This year, more people than ever will hear their doctor say: “You have Type 2 diabetes.”
More than 30.3 million individuals currently live with a diabetes diagnosis—with about 95 percent of them having Type 2, says Lucille Hughes, director of diabetes education at South Nassau Communities Hospital in Oceanside, NY.
“Type 2 diabetes actually used to be extremely rare,” shares Jacob Teitelbaum, MD, author of the book Diabetes Is Optional (To Your Health Books, 2018).
The numbers started to skyrocket as a result of modern eating habits—culminating in the alarming fact that one-third of people will now develop Type 2 diabetes and its precursor, metabolic syndrome (which is the combination of high blood sugar, high cholesterol, and hypertension), in their lifetime, he adds.
But it doesn’t have to be this way.
Dietary changes and lifestyle adjustments can go far in managing and even reversing Type 2 diabetes.
“Proper meal planning along with physical activity has been proven to improve health and glucose control,” notes Hughes.
Even better? The combination of meals planned with diabetes in mind and incorporation of exercise leads to weight loss, which itself almost always allows for a decrease in reliance on diabetes medications.
That, of course, comes as “a welcome benefit, both financially and emotionally, for any person living with diabetes,” says Hughes.
Ready for some of the nitty-gritty details of a diabetes-friendly meal plan? Hughes offers three key tips to follow:
Carbohydrates boost blood glucose levels (which is not a good thing), so keep this number low.
Limiting eating after dinner helps many people manage both their diabetes and their medication regime.
Don’t skip meals or go more than four hours without eating. Regular eating of small amounts helps maintain good glucose control.
Vitamin D should be on your radar.
There’s a solid body of research showing vitamin D improves glucose tolerance. This is because the body makes more insulin and responds better to circulating insulin when there’s enough vitamin D.
After two months of daily supplementation with 4,500 IU of vitamin D by people with Type 2 diabetes, researchers documented a significant drop in fasting blood glucose.
The mineral chromium helps your body regulate blood sugar levels. It is part of glucose tolerance factor (GTF), which plays a role in helping insulin bring blood sugar into each body cell.
People without diabetes generally show higher blood levels of chromium than those with this disease.
Those who supplement with chromium (for example, by taking a multivitamin/mineral that includes chromium) are less likely to have diabetes.
Even more heartening? Those who already have diabetes but who start taking 600 micrograms of chromium picolinate daily improve their blood sugar control.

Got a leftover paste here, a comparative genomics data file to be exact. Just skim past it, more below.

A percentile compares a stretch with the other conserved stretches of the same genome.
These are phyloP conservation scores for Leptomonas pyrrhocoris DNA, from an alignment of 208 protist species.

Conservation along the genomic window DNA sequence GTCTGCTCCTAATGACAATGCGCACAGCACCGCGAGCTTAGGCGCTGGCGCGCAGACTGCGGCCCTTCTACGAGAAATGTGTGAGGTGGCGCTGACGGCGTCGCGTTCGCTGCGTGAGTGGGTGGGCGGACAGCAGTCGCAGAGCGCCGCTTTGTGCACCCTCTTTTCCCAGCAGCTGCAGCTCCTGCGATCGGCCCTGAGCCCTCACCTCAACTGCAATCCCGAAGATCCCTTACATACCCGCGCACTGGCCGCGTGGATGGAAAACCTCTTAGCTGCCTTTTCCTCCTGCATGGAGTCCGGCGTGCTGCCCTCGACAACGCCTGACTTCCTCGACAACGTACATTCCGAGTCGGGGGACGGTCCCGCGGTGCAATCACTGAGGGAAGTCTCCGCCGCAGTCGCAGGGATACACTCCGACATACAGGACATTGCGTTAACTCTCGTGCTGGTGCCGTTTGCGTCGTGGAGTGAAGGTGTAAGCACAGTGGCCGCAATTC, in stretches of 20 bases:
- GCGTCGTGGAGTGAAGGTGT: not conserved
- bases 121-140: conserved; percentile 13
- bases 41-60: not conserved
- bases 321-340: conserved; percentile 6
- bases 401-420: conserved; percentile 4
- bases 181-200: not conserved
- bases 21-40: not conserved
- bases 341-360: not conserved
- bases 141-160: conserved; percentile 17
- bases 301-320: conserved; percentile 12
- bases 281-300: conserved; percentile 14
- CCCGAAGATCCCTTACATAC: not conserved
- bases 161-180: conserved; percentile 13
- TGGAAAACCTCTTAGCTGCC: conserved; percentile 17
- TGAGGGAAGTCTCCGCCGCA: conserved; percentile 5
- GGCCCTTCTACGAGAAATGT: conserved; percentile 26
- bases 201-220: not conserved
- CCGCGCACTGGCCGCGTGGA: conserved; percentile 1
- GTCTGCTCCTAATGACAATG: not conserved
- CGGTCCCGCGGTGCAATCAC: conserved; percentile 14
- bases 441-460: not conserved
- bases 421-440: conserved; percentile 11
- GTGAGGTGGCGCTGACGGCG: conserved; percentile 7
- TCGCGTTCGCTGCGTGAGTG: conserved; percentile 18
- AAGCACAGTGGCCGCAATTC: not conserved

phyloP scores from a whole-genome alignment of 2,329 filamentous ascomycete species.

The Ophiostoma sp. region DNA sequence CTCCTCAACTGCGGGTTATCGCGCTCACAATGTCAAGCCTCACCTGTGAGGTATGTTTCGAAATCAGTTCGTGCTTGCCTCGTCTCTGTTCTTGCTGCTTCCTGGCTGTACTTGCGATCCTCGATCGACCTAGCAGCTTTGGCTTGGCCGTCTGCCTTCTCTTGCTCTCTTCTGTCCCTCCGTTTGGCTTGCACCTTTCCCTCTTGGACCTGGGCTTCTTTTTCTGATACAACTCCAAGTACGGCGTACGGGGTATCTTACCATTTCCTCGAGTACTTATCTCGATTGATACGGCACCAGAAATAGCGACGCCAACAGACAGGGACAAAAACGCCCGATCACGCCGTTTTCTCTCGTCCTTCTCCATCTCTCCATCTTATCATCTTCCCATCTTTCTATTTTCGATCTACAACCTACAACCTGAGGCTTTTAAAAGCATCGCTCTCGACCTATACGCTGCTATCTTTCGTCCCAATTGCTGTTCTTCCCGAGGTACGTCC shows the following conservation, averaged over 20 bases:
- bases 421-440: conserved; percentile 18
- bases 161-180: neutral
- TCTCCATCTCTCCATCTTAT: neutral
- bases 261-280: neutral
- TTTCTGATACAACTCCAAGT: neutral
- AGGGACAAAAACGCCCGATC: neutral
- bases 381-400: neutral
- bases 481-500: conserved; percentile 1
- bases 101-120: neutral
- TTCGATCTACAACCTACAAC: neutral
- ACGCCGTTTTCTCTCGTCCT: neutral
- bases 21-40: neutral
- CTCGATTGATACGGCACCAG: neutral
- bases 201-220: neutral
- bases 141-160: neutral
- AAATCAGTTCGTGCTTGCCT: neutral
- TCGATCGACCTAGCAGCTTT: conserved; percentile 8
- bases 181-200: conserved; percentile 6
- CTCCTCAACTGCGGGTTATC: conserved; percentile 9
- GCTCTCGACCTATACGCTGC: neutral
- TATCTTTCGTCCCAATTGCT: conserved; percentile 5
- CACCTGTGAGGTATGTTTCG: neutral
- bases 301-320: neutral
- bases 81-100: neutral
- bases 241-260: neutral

Dr. Teitelbaum’s favorite herbal treatment for diabetes is an herb called Hintonia latiflora. This herb, which is sometimes found under the name Sucontral D, comes backed by a growing body of research.
The herb delays the release of sugar into the bloodstream and keeps glucose levels low instead of allowing them to spike—a main cause of excessive insulin release, he explains.
Another benefit of Hintonia latiflora relates to reducing insulin resistance and inflammation.
But the greatest benefit, Dr. Teitelbaum contends, is the herb’s ability to “help maintain steady blood glucose levels throughout the day and night, thus contributing to long-term improvements in glucose control.”
In addition, studies show that Hintonia latiflora decreases glycosylated hemoglobin, which is just a complicated way of describing red blood cells combined with glucose.
When glycosylated hemoglobin goes up, it’s a sign that diabetes is poorly controlled. A lower glycosylated hemoglobin number means better diabetes control and better overall health.
Supplementing with Hintonia latiflora could bring glycosylated hemoglobin down by nearly 1 percent, which Dr. Teitelbaum says, is “often enough to make the diabetes go away.”
“Our modern diet, high in sugar and low in fiber, is the fast lane to a diabetes epidemic,” says Dr. Teitelbaum.
What can you do to prevent Type 2 diabetes or work to make it go away if you have it?
Research shows that with adequate weight loss, 86 percent of diabetes cases can be eliminated.
Walk daily in the sunshine or find another exercise you love—preferably outdoors.
Decrease sugar and white flour but increase fiber. A ketogenic diet may be helpful. Consult with your healthcare practitioner.
Take a good multivitamin high in magnesium and vitamin D.
Eat a half-cup of nuts daily to lower blood glucose.